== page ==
Asking Permission to Photograph People

When do you need to ask permission to take someone’s photo? I’m going to put legal issues aside as they differ from place to place, suffice to say that you need to be aware of what they are, particularly when traveling abroad. I have met photographers who will always try to seek permission from their subjects and others who swear they never will. However, from my perspective, there is no simple answer to when consent is required.

To make this question a little easier to answer, let’s look at the types of photos you may take that include people.

The Establishing Shot

I usually have an idea of where I am going to be tackling a photography session. One of the first photos I take is a wide-angle establishing shot. The establisher is often just a personal record of where I have been, although good lighting will often lead to a fantastic photo in its own right. As this picture is a wide angle of a street, there will invariably be people in the frame. I have rarely been worried about permission in these instances. There are too many people to ask, and people rarely appear to notice a photographers presence.

The Classic Portrait

I use a wide-angle lens for portraits, and appreciate the slightly exaggerated headshot these lenses create. This style of shooting means I am very up close and personal with the subject. In these instances, permission needs to be sought. Often, I will not talk to my subject at all, a nod at the camera suffices for a question, and a returning smile indicates they are happy having their image captured. While communication is minimal before capturing this style of photo, afterward I will share the image and try to find out a little more about the person.


Tattooed Face

The Environmental Portrait

The environmental portrait is fast becoming one of my favorite styles of Street Photography. For me, this is more ‘Street’ than the classic portrait. For this style of photo, the viewer has to see the face of the subject as well as the environment they are in. When shooting a classic portrait, the background is thrown off with a wide-open aperture of around 1.4. With the environmental portrait, you need to be using an aperture of 5.6 – 8, as this will ensure both the subject and their environment is in focus. Remember this means you will need to increase your ISO.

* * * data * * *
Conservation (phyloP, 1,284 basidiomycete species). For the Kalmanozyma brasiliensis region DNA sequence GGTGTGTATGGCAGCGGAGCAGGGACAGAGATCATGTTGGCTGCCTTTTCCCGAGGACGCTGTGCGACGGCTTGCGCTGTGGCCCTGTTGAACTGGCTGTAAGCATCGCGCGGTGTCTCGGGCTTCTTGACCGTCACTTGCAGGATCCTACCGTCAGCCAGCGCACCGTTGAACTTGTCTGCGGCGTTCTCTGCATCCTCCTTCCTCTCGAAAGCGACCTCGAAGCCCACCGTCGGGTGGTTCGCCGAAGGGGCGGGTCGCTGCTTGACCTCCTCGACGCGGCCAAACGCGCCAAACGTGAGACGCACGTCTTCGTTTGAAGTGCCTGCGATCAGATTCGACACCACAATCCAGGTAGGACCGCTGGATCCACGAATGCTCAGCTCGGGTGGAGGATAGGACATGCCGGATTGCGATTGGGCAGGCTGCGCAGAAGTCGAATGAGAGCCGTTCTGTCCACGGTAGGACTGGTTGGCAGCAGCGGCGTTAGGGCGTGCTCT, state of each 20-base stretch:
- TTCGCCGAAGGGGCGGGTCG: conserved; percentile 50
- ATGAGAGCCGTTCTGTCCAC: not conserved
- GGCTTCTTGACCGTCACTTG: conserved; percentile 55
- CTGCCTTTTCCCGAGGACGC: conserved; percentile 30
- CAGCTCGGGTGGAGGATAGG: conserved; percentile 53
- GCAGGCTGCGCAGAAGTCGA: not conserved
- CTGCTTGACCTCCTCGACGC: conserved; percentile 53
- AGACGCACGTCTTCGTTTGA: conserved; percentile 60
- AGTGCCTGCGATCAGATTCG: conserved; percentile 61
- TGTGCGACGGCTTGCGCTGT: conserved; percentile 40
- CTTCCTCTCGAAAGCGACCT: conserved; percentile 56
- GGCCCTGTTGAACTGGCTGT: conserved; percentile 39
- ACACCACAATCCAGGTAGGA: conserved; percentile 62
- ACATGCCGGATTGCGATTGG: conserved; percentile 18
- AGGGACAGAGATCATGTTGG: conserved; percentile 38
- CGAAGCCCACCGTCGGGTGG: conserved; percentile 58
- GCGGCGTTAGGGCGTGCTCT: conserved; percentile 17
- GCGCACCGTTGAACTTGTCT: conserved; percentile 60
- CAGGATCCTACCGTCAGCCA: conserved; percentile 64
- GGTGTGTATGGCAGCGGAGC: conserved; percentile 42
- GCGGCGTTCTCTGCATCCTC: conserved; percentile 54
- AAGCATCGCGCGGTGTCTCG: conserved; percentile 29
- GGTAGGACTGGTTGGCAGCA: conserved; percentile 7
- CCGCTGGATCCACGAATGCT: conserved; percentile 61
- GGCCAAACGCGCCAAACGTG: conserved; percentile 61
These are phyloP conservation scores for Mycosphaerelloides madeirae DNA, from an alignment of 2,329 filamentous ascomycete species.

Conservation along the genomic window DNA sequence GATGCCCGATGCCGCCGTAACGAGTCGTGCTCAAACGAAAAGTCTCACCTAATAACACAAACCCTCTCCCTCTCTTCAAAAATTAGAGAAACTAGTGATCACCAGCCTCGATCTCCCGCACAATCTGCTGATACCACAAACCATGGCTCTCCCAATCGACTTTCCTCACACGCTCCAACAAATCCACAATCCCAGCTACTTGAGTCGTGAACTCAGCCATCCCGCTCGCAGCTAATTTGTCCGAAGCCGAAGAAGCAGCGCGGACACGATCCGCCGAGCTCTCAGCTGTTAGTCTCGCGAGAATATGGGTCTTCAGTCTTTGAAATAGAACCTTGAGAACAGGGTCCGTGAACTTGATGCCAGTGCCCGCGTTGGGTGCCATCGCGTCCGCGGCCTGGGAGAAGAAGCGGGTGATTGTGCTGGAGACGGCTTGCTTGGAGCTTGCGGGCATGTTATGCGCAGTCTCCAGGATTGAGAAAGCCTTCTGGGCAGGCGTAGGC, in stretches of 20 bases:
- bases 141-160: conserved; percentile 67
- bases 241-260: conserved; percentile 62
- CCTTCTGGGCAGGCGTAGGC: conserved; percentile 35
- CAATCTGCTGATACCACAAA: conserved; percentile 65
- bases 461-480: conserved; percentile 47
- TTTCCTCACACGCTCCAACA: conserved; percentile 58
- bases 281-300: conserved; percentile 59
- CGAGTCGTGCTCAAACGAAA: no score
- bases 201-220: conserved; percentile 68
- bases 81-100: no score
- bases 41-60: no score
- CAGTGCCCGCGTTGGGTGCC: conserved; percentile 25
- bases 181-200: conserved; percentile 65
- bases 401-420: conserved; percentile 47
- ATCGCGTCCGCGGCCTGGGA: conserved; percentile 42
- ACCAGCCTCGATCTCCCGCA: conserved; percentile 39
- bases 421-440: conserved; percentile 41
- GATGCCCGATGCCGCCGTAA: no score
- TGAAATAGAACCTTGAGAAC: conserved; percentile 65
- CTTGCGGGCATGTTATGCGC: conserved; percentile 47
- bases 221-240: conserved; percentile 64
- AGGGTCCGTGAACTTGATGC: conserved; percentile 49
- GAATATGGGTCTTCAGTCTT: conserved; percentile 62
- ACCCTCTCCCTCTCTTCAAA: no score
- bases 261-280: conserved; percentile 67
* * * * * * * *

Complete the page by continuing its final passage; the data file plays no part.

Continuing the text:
Just Jeans

An Environmental Portrait

The Action Photo

Here is the shot that I treasure the most. The action photo captures people that are busy and do not notice you. You come and go, ideally with a silent electronic shutter, leaving without the subject ever knowing you are there. However, this is not always the way an action photo is captured. Often people know I am there and I have silently asked permission, maybe with a nod, or sometimes permission is granted as everything ‘feels right,’ and there is no apparent hostility. When you are operating in like this, you feel very much ‘in the zone’.


A Very Relaxed Action Photo!

The Sneaky or Quick Photo

Ethically this is a hot potato. There are times I want to capture a photo, and I do not want the subject to know I have done it. Secretive photography is particularly salient in the rougher parts of cities and towns. In these instances, you are taking photos, fully aware that the subject would never give permission. On a personal level, I have stopped doing this so much. This risk is rarely worth the reward. More recently I find a brash and speedy approach can get me what I need, and if I am spotted a smile will often get me out of trouble. If the person is upset at having their photo taken, then I visibly show them that I will delete the photo.

Ethics and Opinions

There will be people who will argue that some of these points are ‘right’ or ‘wrong’. I certainly don’t believe this is a definitive guide. Instead, the aim was to raise points for thought. My belief system is fluid and this guide would have looked very different two years ago, when I would rarely back down from taking a shot. More recently I have started to think the split second of time spent making a photo should be a moment of joy for both the photographer and subject. This joy may transcend the picture, and hopefully instill a smile in the third cog of a photos journey, the viewer.

I hope this post has provided some points for thought. Feel free to share your opinions! If you have not already please check out the photos I created from Kolkata.

I had an amazing stay there and spent some time thinking about ethics of photography, so there will be more ideas to share soon!

Stay happy and keep clicking, Chris


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